Colin Kaepernick Must Earn 49ers Starting Role Against Patriots and Seahawks

Brandon BurnettContributor IIIDecember 11, 2012

Colin Kaepernick is now the man leading the 49ers' offense, but nothing is set in stone.
Colin Kaepernick is now the man leading the 49ers' offense, but nothing is set in stone.Ezra Shaw/Getty Images

For Colin Kaepernick to remain the starting quarterback of the San Francisco 49ers, he must earn the job as the team hits the road to face the New England Patriots and the Seattle Seahawks in the coming weeks. 

Consecutive road games against winning teams, both to be played Sunday night on national TV. 

Escaping the upcoming two-game stretch unscathed serves as a daunting task for any NFL signal-caller, let alone a second-year pro with just four career starts under his belt. That's without mentioning New England has won its last 20 home games in December, and Seattle is 6-0 at CenturyLink Field in 2012. 

The Niners are holding on to a one and a half-game division lead over the surging Seahawks with three weeks remaining in the regular season. Now is not the time Jim Harbaugh planned to be feeling out which QB gives his team the best opportunity to win a Super Bowl—Kaepernick or Alex Smith. 

But that's essentially what he's doing. 

With a 9-3-1 record and an NFC West crown no sure thing, it's just the reality of the situation. Should the Niners lose to New England and the 'Hawks beat the Bills in Week 15, sole possession of first place in the division will be at stake the following week. 

I'm not claiming that the 49ers can't win with Kaepernick behind center. The 25-year-old gunslinger has proven he can succeed at this level. He is, in fact, 3-1 since replacing Alex Smith as the starter. 

But we would be foolish to ignore the fact that SF is about to embark on its toughest two-game stretch of the season with a relatively unproven quarterback. One who, despite showing flashes of brilliance, has also exposed concerns of whether or not he is mentally prepared to lead this team to victory in a hostile environment. 

As CSN Bay Area's Matt Maiocco recently reported, Harbaugh was forced to burn a whopping four timeouts in Sunday's 27-13 win over the Miami Dolphins just to prevent delay of game penalties.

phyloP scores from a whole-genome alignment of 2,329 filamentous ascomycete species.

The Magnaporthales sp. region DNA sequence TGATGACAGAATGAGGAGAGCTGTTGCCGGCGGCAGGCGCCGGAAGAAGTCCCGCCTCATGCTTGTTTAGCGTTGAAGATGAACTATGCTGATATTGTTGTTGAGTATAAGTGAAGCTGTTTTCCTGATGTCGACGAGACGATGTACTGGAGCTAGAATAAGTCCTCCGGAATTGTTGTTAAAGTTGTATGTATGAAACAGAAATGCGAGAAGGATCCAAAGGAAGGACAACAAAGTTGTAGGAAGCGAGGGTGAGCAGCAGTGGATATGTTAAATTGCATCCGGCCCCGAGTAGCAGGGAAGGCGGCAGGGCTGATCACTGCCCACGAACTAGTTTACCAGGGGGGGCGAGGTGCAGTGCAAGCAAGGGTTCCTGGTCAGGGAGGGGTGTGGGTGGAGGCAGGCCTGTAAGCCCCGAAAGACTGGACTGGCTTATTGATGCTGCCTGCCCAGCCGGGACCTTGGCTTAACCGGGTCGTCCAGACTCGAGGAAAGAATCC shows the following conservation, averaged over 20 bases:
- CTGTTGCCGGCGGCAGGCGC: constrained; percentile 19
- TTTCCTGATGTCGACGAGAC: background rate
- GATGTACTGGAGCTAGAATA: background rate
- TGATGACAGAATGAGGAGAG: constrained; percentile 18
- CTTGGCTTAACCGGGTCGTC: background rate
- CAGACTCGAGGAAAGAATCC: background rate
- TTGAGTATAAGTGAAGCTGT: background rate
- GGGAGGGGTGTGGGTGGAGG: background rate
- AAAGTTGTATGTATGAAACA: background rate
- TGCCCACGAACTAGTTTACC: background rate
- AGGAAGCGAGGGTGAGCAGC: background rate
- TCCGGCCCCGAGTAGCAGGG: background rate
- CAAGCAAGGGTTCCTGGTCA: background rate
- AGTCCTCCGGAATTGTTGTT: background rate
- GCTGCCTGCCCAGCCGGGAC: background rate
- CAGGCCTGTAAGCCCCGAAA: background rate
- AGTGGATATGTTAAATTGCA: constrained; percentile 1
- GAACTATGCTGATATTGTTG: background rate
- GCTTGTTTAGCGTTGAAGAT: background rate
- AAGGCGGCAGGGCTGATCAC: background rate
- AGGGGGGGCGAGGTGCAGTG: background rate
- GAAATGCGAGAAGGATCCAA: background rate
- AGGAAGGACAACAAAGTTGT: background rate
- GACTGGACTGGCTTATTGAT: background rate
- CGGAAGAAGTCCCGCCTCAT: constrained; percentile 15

That was in San Francisco against a Miami team that entered the game with a 5-7 record. A stark difference from taking on the Patriots at their place in the month of December.  

Of course, that's not all on Kaepernick. The players have to line up in the right spots before he can run the play. Regardless, it is the responsibility of the quarterback to get them lined up correctly and in a timely manner. 

Draining too much of the play clock is one downside of consistently changing offensive personnel in an attempt to keep the defense off-balance. We've seen such difficulties with Smith as well, but not nearly as bad. 

Also, with the season-ending injuries to running back Kendall Hunter and wide receiver Kyle Williams and suspension of RB Brandon Jacobs, depth across the offense is wearing thin. 

Given the way the Patriots have been steamrolling opponents, New England is undoubtedly the toughest opponent the 49ers have faced away from home in 2012. The Patriots just slaughtered the AFC's top team (record-wise), the Houston Texans, 42-14 on Monday night. 

SF has a dominant defense and ground game that gives it a good head start at beating any opponent. But Kaepernick will be forced to beat the Patriots with his arm, legs and mind—all at once. 

For the most part, I trust Kaep's arm and do not doubt his legs in the least, but what about his mind? Can he make the correct decisions, both pre-snap and during the play, to lead this team to its biggest victory (or victories) thus far in the season? 

That is what he'll have to prove to Harbaugh in consecutive games on Sunday Night Football for all the nation to see. 

Regardless of what the score may suggest, SF's Week 14 win over the Dolphins wasn't a convincing victory. Before Kaep's 50-yard TD run late in the fourth, the Niners had converted just one of their nine third-down attempts and totaled less than 300 yards of offense. 

In a loss to St. Louis the week before, the 49ers endured a costly mid-game lull that saw the offense gain just 35 yards over a span of six drives. Mental mistakes from both Kaepernick and the coaching staff cost the 49ers dearly toward the end of the game as well. 

Similar errors came about in previous losses to the Vikings and Giants when Smith was under center, too, so don't think I'm stating that the blame should fall squarely on the shoulders of Kaepernick for struggling on occasion. Or Harbaugh's, for putting him in an unfamiliar position at such a critical time.

Although a mid-season QB change is one of the riskiest moves a coach can make, I do trust that Harbaugh's decisions are made with the best interest of the team in mind and nothing more. 

But if Kaep falters on the road in games the 49ers simply cannot afford to lose, the team may find itself looking at a road game to start the postseason. Should SF fail to win one of its final three games, there is a chance (albeit very, very slim) the Niners could miss the playoffs altogether. 

That's quite a drop from where they sit now, which is alone in the NFC's No. 2 seed and primed for a second-straight first-round bye. 

If Harbaugh can't trust his new starting quarterback on the road in December, how will he be able to do so in January?